The History of Subway Tile
The 100+ year history of subway tile—
The original story about “subway tile” begins in the late 1800s with the advent of indoor plumbing and demand for sanitary surfaces in the home. As the industrial revolution transformed the tile industry, a sophisticated and precise system of ceramic tilework quickly evolved in England and America. These clean, glossy white tiles quickly gained popularity and by 1905, they were proudly displayed in New York City’s first subway stations. Check-out “Remnants of 1904 Union Square Subway Station Hidden in Plain Sight” to see how the MTA is preserving this tile heritage.
Subway tile eventually became a symbol of modernity in America. Its sleek appearance and easy-to-clean surface satisfied the needs of designers and notoriously germophobic Victorian homeowners alike. While other design trends came and went, subway tile stood the test of time.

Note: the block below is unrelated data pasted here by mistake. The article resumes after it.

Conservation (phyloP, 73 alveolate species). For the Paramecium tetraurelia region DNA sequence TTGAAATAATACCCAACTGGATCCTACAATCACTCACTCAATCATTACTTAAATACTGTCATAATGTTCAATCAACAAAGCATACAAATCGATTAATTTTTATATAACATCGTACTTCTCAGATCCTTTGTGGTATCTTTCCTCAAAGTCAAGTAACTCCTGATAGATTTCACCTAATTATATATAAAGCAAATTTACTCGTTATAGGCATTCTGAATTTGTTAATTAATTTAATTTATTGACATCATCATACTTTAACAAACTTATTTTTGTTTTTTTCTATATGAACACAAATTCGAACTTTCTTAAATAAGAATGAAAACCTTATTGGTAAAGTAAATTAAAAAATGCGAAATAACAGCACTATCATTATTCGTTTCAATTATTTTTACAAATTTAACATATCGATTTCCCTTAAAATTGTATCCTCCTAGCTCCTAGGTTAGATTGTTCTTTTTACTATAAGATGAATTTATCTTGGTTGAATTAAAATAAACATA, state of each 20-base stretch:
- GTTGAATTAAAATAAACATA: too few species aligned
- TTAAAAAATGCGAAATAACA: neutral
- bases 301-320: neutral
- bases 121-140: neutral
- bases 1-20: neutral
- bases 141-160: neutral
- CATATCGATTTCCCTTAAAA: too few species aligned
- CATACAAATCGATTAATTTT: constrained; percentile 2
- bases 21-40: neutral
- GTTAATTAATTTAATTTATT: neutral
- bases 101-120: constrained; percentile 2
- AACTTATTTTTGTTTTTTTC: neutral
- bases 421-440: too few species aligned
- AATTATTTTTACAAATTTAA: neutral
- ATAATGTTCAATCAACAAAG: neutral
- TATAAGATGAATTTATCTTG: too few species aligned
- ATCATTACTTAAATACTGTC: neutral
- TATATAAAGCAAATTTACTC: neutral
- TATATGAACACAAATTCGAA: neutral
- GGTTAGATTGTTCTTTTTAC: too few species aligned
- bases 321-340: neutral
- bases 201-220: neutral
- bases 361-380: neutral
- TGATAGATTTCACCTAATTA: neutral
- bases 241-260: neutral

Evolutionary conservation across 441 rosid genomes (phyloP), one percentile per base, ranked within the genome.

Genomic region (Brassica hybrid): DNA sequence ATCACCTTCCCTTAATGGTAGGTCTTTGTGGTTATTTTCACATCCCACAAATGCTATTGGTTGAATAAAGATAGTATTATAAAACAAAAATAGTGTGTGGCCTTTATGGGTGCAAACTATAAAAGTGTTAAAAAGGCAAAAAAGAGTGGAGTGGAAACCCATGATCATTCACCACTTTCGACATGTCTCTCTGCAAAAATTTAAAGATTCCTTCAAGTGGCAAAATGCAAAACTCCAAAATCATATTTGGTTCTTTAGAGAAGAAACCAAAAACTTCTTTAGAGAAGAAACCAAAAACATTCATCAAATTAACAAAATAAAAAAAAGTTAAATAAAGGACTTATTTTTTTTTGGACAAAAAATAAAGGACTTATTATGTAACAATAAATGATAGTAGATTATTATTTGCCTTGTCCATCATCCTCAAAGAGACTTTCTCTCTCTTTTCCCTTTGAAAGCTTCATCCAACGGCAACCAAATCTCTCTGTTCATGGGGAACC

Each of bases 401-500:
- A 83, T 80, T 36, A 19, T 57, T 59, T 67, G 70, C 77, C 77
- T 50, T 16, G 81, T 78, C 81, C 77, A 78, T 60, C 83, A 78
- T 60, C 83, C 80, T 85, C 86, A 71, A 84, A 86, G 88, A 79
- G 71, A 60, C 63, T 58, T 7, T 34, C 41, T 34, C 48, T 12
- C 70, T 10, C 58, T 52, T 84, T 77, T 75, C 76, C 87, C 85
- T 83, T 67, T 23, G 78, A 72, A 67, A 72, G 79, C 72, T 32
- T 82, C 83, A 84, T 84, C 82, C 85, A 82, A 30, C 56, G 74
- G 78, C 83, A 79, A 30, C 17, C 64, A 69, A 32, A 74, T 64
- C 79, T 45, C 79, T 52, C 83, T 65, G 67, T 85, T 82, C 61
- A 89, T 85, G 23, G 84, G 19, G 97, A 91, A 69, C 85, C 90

A century later, subway tile remains the tile-of-choice for those who are looking to achieve a clean, timeless, and sophisticated look in their space. In 2006, the Subway Ceramics collection was launched as the first complete and historically authentic American heritage tile collection since the 1920s. This collection offers tile options that are authentic reproductions of the distinctively flat surface, pencil-thin grout lines, soft radius trims, and sculptural ceramic accessories that put subway tile on the map.
The 15+ year history of Subway Ceramics—
The 2006 launch of the Subway Ceramics collection was just the beginning. We soon discovered the sculptural ceramic accessory collection from the American Encaustic Tile Company, which by 1920 had become the world’s largest tile company. Using 3D CAD and prototyping technology, we reproduced a complete collection in 3″ x 6″ and 4-1/4″ square formats.
The development of the Subway Ceramics collection was a technical feat made possible through the dedication and resourcefulness of an experienced team of tilemakers, the collaboration of highly specialized tool & die makers, machinists, glaze chemists, and the knowledge of experienced suppliers in all the raw materials that constitute the clay body and glazes needed to produce the collection.